We didn’t have much success making delicious food this week. We tried to cook with new ingredients, a risky undertaking which just didn’t work out. Fortunately, I can use those unsuccessful meals to blow through our meal backlog.
We took one on Friday, April 12, when we spent a total of $40.73, and one on Tuesday, April 16, when we spent $6.84. Those two trips leave us with $60.06 in our Challenge budget.
Braised turkey adventures
At the end of Week 3, we had braised some turkey drumsticks, going by these two recipes. We didn’t have any celery or carrot, but I was very patient, properly browning the drumsticks and caramelizing the onion. I thought I did a good job – until I tasted it. Compared to the blanquette de veau, it was just awful. Our French friend insisted it was good and that he loved it, and Hide didn’t have a problem with it either, but I was just so disappointed. It simply didn’t taste like Good Food to me.
So Hide then embarked on the adventure of trying to make it more palatable to me. First we tried making empanadas: crust from this recipe and filling from stir-frying the turkey with red wine vinegar and mixed veggies. I love savoury pastries (enough to be a backer on this Kickstarter project), but we usually make our meat pasties with a KAF pie crust recipe. The empanada crust recipe from Quips, Travails and Braised Oxtails is less work and less fatty, so I really wanted to try it. I’m happy to report that the empanada crust was great. The braised turkey filling took half an empanada to convince me.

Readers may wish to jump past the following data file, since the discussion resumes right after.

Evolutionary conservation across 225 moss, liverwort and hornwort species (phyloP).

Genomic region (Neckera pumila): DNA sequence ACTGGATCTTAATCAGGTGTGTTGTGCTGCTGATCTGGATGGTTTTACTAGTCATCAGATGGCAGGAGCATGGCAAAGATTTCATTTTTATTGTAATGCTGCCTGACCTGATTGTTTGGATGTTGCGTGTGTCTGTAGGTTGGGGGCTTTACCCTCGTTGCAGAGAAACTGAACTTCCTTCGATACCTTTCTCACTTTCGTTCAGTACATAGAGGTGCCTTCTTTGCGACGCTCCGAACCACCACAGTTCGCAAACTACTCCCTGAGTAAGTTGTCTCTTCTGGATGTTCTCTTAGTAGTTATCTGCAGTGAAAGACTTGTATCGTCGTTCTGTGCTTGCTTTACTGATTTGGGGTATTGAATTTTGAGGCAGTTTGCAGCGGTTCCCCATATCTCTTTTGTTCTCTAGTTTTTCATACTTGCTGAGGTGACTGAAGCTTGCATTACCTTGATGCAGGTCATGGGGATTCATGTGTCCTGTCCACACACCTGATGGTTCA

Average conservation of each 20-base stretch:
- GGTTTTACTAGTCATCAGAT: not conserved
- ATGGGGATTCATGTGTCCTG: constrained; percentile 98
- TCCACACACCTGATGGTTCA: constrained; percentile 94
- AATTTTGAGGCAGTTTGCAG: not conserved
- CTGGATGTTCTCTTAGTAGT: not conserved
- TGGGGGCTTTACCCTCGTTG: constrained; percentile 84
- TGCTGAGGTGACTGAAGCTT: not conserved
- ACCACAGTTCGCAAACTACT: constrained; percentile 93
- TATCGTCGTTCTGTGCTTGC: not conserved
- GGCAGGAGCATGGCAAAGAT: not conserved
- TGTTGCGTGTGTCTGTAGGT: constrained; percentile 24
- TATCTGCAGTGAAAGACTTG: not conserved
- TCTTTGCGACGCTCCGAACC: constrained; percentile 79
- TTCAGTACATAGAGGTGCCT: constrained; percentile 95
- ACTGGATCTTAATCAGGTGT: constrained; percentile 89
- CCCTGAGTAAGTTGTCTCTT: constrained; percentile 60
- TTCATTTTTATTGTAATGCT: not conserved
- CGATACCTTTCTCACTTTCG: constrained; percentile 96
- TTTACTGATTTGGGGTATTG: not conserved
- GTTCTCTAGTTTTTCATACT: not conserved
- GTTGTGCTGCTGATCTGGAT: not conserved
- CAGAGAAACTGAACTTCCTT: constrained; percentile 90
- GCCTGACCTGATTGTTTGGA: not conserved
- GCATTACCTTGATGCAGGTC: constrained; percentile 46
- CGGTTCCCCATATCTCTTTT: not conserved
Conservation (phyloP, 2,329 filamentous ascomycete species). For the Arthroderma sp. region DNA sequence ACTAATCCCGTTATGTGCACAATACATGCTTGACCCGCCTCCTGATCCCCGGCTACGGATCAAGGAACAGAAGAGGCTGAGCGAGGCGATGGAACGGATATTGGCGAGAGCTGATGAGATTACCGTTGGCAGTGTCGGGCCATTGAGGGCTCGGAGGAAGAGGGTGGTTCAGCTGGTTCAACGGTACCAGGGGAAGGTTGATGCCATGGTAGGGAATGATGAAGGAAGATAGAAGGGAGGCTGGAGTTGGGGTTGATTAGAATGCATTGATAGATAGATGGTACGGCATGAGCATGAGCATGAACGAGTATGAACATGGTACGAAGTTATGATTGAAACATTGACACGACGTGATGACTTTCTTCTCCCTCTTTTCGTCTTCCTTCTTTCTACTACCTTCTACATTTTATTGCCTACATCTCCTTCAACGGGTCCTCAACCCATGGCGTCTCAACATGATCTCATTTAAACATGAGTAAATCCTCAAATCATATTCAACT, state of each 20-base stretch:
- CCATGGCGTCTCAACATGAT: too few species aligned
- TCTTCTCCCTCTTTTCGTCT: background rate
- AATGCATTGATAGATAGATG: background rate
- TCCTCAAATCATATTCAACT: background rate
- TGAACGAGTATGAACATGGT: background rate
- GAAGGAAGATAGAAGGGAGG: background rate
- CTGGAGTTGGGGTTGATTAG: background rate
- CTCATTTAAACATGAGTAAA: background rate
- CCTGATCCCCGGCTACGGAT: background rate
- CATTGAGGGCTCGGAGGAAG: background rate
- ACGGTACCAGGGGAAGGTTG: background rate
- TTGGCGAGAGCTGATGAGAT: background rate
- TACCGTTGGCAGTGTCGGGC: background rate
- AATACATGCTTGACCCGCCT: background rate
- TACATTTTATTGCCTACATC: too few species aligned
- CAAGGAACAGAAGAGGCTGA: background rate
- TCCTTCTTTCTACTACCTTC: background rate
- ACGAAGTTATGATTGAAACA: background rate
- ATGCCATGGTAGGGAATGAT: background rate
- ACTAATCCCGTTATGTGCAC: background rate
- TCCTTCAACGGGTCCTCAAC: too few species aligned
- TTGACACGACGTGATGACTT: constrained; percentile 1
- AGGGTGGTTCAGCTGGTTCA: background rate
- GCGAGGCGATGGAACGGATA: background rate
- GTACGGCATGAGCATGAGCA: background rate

Second, we tried adding crème fraîche and sautéed zucchini and mushroom. I couldn’t really taste the crème fraîche and the zucchini was overcooked (I recently discovered it’s better when it’s a bit undercooked and still has crunch). It was okay, but not Good Food.
Third, Hide made a pasta. I don’t know what he did (and he doesn’t remember), but finally, Good Food!
Beans aren’t a part of either of our food cultures: sure, soybeans feature prominently in Chinese and Japanese food, but in highly processed forms – soy sauce, soy milk, miso, tofu. The only other beans to show up commonly in my Chinese diet are azuki beans and mung beans (simply known as ‘red’ and ‘green’ beans, respectively, in Chinese) – and they show up only in sweet desserts. So when it comes to black beans or navy beans or pinto beans or whatever beans everybody else in the world eats – we have no idea.
We are so n00b, in fact, that the very first time we made black beans, we didn’t realize you have to cook them after soaking them. So there I was, asking Hide to taste for final seasoning adjustment when he tells me that the beans are still really hard, and oh look, the package says to cook for 1 to 1.5 hours. D’oh.
Well, we just let the other stuff overcook a bit, and the beans were a little hard, but other than that, the dish was fine. We seasoned with cumin, coriander and garlic, and also included some ground pork, mixed veggies and tomatoes. We ate it with tortillas the first night, but later ate it with rice.
The second time, we knew to cook the beans, and I went for a tomato flavour, using fresh tomatoes and tomato paste. It didn’t come out very well – the beans were overcooked, the tomato flavour wasn’t strong enough, etc. I had forgotten garlic, so the next day I added a whole bunch of garlic paste to it. I liked it much better when it was garlicky, but Hide liked it less. We ate this one with tortillas or couscous.
The third time, we decided to go back to the cumin and coriander approach since it worked well last time. We didn’t have mixed veggies, only peas, but it was fine. By this time, Hide was thoroughly tired of beans.
No more adventures, please
With a big sigh of relief we made the potato stir-fry again. Ah, so delicious! I think it’s my new favourite dish now. This time we used way more potato than ground pork, and I totally overcooked the potato, but even so, what a comfort to eat this homey, Chinese dish. After these unsuccessful food adventures, I don’t think turkey or beans are going to stick around in our diet.